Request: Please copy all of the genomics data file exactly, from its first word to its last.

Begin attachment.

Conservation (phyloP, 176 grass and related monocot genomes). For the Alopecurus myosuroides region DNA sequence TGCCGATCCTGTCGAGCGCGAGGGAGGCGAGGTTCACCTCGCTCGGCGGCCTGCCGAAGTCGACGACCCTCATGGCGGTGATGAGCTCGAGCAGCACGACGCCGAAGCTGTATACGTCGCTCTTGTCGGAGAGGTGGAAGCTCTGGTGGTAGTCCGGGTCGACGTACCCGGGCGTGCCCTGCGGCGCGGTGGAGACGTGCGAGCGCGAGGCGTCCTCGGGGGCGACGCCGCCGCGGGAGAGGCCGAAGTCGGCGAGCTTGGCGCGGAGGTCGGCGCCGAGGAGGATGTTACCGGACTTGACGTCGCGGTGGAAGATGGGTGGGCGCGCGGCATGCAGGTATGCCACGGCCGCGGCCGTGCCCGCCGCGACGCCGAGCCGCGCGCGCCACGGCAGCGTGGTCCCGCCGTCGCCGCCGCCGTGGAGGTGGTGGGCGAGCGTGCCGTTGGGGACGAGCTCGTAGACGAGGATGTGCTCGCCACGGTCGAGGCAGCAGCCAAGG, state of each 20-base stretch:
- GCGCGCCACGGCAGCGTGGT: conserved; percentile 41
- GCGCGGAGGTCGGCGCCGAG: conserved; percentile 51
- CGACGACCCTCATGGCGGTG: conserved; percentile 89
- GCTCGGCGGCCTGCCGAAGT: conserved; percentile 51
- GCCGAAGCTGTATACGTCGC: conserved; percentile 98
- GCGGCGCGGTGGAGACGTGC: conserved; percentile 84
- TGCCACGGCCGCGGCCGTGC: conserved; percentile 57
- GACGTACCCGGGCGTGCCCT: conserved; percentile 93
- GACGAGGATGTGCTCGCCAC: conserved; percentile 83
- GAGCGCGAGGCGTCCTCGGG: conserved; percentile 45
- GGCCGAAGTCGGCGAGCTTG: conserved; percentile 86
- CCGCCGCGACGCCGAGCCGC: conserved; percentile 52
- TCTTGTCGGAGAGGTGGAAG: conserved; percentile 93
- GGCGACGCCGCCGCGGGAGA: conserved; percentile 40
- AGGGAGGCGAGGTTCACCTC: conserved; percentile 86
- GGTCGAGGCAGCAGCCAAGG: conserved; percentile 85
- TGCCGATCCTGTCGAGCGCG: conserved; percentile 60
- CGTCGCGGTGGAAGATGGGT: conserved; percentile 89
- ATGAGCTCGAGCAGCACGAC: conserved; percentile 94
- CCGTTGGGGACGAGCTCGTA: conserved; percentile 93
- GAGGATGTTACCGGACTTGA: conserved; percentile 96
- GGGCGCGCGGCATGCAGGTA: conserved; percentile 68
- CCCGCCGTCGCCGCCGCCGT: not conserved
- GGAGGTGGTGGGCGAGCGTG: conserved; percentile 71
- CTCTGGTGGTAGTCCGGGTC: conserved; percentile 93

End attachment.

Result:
Conservation (phyloP, 176 grass and related monocot genomes). For the Alopecurus myosuroides region DNA sequence TGCCGATCCTGTCGAGCGCGAGGGAGGCGAGGTTCACCTCGCTCGGCGGCCTGCCGAAGTCGACGACCCTCATGGCGGTGATGAGCTCGAGCAGCACGACGCCGAAGCTGTATACGTCGCTCTTGTCGGAGAGGTGGAAGCTCTGGTGGTAGTCCGGGTCGACGTACCCGGGCGTGCCCTGCGGCGCGGTGGAGACGTGCGAGCGCGAGGCGTCCTCGGGGGCGACGCCGCCGCGGGAGAGGCCGAAGTCGGCGAGCTTGGCGCGGAGGTCGGCGCCGAGGAGGATGTTACCGGACTTGACGTCGCGGTGGAAGATGGGTGGGCGCGCGGCATGCAGGTATGCCACGGCCGCGGCCGTGCCCGCCGCGACGCCGAGCCGCGCGCGCCACGGCAGCGTGGTCCCGCCGTCGCCGCCGCCGTGGAGGTGGTGGGCGAGCGTGCCGTTGGGGACGAGCTCGTAGACGAGGATGTGCTCGCCACGGTCGAGGCAGCAGCCAAGG, state of each 20-base stretch:
- GCGCGCCACGGCAGCGTGGT: conserved; percentile 41
- GCGCGGAGGTCGGCGCCGAG: conserved; percentile 51
- CGACGACCCTCATGGCGGTG: conserved; percentile 89
- GCTCGGCGGCCTGCCGAAGT: conserved; percentile 51
- GCCGAAGCTGTATACGTCGC: conserved; percentile 98
- GCGGCGCGGTGGAGACGTGC: conserved; percentile 84
- TGCCACGGCCGCGGCCGTGC: conserved; percentile 57
- GACGTACCCGGGCGTGCCCT: conserved; percentile 93
- GACGAGGATGTGCTCGCCAC: conserved; percentile 83
- GAGCGCGAGGCGTCCTCGGG: conserved; percentile 45
- GGCCGAAGTCGGCGAGCTTG: conserved; percentile 86
- CCGCCGCGACGCCGAGCCGC: conserved; percentile 52
- TCTTGTCGGAGAGGTGGAAG: conserved; percentile 93
- GGCGACGCCGCCGCGGGAGA: conserved; percentile 40
- AGGGAGGCGAGGTTCACCTC: conserved; percentile 86
- GGTCGAGGCAGCAGCCAAGG: conserved; percentile 85
- TGCCGATCCTGTCGAGCGCG: conserved; percentile 60
- CGTCGCGGTGGAAGATGGGT: conserved; percentile 89
- ATGAGCTCGAGCAGCACGAC: conserved; percentile 94
- CCGTTGGGGACGAGCTCGTA: conserved; percentile 93
- GAGGATGTTACCGGACTTGA: conserved; percentile 96
- GGGCGCGCGGCATGCAGGTA: conserved; percentile 68
- CCCGCCGTCGCCGCCGCCGT: not conserved
- GGAGGTGGTGGGCGAGCGTG: conserved; percentile 71
- CTCTGGTGGTAGTCCGGGTC: conserved; percentile 93